Nothing to get overly excited about, but we'll take what we can get. The Nets will have $40 million in cap space, enough to offer to max salaries to free agents. Hopefully free agents will agree with Lopez that something special can arise in Brooklyn.

Next, they'll have the brand-new practice facility down in Industry City to go along with the still newest arena in the NBA... and it's in New York. It's in Brooklyn, which SHOULD mean something special. The way it felt when the team made plans to move to from Jersey to BK.

"The opportunity to play in New York, first and foremost," Lopez said, when asked how he'd pitch the Nets. "The facilities we have. I think, for me, it's all about potential."

But Lopez still understands it's all about winning.

Whether we're luring free agents or want people to stay or whatever it is, you've got to be able to show them that there's opportunities here for that. We have to have the right product on the court."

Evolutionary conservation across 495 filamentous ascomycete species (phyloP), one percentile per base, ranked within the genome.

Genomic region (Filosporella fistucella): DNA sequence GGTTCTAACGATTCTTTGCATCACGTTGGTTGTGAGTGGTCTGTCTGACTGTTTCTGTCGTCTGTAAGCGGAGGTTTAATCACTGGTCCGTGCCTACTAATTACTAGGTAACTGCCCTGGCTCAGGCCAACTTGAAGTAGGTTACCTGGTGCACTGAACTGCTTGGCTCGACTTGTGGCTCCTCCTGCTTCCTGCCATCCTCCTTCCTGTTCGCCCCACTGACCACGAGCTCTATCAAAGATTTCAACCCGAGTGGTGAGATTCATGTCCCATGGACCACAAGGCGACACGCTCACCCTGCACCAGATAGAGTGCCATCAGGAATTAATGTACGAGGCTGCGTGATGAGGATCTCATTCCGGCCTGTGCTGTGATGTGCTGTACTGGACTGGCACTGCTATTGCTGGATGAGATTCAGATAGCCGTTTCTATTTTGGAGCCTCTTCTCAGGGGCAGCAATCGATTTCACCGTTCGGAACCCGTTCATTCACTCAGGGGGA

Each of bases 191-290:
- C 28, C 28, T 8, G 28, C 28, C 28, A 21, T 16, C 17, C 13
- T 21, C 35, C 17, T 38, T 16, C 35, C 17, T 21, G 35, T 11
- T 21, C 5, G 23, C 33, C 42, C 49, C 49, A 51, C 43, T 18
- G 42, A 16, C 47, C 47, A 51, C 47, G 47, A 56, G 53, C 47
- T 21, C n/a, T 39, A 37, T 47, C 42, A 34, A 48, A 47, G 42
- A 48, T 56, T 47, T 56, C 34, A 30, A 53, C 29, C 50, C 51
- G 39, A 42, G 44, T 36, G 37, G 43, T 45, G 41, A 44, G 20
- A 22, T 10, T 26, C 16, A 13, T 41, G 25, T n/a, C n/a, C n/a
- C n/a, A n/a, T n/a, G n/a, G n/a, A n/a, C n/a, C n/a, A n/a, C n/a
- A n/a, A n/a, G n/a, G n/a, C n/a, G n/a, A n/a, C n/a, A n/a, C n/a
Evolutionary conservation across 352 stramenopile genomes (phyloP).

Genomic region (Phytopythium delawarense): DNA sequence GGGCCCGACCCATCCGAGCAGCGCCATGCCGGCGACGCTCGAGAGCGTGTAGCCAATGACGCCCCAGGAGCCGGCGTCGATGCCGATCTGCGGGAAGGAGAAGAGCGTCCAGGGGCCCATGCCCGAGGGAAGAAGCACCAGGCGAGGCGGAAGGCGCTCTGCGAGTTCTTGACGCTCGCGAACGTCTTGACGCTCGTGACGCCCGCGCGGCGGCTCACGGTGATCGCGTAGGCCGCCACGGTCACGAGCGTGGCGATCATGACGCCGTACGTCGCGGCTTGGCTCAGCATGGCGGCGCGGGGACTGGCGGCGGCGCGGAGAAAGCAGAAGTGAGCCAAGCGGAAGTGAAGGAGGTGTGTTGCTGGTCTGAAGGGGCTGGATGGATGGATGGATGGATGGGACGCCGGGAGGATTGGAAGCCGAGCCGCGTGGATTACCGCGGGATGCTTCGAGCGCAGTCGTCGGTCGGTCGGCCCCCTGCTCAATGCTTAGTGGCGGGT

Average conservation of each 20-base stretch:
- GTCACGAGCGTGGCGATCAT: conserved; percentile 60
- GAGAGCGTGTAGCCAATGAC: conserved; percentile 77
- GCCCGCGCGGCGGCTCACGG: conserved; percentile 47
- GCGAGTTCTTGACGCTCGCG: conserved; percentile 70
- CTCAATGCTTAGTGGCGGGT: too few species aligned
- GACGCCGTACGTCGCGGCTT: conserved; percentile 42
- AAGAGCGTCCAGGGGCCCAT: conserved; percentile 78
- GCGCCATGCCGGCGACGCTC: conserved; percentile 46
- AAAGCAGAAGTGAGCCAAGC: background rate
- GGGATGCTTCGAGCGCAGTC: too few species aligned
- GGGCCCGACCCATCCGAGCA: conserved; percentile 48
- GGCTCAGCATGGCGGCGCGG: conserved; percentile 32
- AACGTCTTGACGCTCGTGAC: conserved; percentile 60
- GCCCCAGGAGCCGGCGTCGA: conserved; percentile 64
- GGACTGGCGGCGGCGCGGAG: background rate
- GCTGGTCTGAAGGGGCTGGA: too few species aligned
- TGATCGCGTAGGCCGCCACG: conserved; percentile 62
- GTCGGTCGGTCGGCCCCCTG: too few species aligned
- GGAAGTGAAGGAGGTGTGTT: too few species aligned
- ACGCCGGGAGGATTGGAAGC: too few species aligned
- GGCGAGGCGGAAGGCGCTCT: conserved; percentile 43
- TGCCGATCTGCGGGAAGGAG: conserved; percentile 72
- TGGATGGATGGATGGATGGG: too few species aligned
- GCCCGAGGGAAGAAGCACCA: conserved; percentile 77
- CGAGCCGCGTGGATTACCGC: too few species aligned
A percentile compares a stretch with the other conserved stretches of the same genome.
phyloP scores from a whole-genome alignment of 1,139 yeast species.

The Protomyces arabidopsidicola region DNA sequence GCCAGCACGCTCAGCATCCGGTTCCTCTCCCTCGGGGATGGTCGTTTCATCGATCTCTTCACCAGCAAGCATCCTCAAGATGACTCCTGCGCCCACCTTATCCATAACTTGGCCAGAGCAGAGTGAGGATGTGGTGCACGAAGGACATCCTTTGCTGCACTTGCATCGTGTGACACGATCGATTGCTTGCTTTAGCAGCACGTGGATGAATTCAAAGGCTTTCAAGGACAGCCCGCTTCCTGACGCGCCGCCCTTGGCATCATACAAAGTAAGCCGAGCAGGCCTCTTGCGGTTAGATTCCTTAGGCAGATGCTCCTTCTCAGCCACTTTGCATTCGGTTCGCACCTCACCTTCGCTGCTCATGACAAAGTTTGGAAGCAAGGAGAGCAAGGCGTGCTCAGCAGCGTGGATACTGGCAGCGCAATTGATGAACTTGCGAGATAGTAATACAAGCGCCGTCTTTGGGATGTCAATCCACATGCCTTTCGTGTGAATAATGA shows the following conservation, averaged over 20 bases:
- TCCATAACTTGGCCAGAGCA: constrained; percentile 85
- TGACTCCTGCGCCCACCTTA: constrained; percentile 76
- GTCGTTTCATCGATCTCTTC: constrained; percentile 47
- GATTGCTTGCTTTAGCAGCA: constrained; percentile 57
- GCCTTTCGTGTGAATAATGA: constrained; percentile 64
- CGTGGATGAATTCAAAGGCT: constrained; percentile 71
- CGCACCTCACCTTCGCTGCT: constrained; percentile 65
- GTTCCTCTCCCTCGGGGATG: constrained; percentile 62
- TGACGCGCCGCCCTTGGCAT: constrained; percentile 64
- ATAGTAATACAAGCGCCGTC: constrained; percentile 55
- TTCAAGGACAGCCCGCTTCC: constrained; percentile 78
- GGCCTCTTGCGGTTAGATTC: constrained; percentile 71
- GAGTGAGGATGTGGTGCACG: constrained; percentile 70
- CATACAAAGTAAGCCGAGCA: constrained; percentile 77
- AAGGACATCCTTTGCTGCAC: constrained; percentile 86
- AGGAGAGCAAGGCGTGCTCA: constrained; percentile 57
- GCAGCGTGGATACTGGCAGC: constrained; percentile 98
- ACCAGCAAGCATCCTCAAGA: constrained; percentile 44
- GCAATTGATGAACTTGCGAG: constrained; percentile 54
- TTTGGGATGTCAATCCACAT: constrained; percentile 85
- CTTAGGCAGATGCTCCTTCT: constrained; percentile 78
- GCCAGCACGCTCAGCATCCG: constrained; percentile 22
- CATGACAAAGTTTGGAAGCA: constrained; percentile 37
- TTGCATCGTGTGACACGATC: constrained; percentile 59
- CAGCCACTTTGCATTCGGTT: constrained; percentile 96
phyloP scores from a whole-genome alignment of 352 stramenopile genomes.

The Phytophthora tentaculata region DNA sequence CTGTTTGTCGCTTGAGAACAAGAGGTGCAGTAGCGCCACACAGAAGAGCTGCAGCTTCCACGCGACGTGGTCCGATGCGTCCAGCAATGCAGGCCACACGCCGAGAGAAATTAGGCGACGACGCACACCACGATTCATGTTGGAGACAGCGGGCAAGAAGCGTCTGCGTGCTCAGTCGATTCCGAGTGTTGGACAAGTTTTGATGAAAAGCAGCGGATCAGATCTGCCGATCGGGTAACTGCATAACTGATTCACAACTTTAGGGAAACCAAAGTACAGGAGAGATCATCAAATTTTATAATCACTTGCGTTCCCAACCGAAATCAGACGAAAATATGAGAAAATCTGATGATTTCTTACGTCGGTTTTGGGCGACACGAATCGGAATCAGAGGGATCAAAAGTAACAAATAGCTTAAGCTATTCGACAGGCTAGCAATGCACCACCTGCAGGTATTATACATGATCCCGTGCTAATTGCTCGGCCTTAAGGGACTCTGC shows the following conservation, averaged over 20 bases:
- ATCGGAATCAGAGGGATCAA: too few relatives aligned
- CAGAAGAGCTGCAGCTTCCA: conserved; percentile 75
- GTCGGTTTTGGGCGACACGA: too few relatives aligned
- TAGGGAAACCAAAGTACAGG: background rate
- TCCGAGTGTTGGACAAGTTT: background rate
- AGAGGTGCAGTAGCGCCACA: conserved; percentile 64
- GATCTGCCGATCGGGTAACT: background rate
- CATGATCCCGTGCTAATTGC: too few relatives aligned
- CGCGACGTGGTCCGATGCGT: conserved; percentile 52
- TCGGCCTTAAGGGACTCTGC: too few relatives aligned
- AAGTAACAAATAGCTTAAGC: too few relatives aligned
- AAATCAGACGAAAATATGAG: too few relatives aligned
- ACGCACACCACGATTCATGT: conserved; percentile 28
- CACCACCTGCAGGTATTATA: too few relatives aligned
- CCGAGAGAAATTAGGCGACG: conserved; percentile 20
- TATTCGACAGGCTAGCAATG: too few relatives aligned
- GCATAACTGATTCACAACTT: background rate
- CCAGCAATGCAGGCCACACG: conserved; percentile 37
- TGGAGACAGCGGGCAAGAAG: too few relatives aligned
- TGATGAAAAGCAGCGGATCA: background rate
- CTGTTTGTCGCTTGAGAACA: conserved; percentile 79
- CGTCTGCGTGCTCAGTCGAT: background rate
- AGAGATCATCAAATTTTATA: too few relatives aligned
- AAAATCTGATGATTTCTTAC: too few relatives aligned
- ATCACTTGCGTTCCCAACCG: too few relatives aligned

Lopez is a part of a frontcourt duo with partner Thaddeus Young, who's having a career year with the Nets this season. During a struggling season, it's expected for Young to put up big numbers, but he's undoubtedly taken his game to the next level, struggling or not. These are two solid players that can mesh well with two other very good players.

And for whatever it's worth, the Nets are finally updating their analytics staff, something that's clearly an important aspect in measuring the team's success and how they can improve in certain aspects of the game.

Last season, they hired Glenn DuPaul as analytics director. Just recently, they hired Rami Antoun, someone who's been a "quantitative analyses associate" on the Dodgers staff since last June.

Again, what does it mean in the grand scheme of things?

None of this is guaranteed to bring success to Brooklyn, with the hope of all Nets fans being placed into the hands of Brett Yormark and company to recruit free agents to Brooklyn. It seems like the only hope in fixing this broken ship.

On Monday, Mikhail Prokhorov, Nets chairman Dmitry Razumov and board member Sergey Kushchenko will fly in to watch the Nets play the Spurs, the model. They might be at Barclays, too, on Wednesday when the Knicks, with a 20-year-old wunderkind, Kristaps Porzingis, come to play. It's likely to be a sell-out, with a majority of the fans Knick loyalists.

After Sunday's events, therer will be no more more jokes or platitudes or talk about "bridge year."  Fans want and deserve a frank discussion of the future.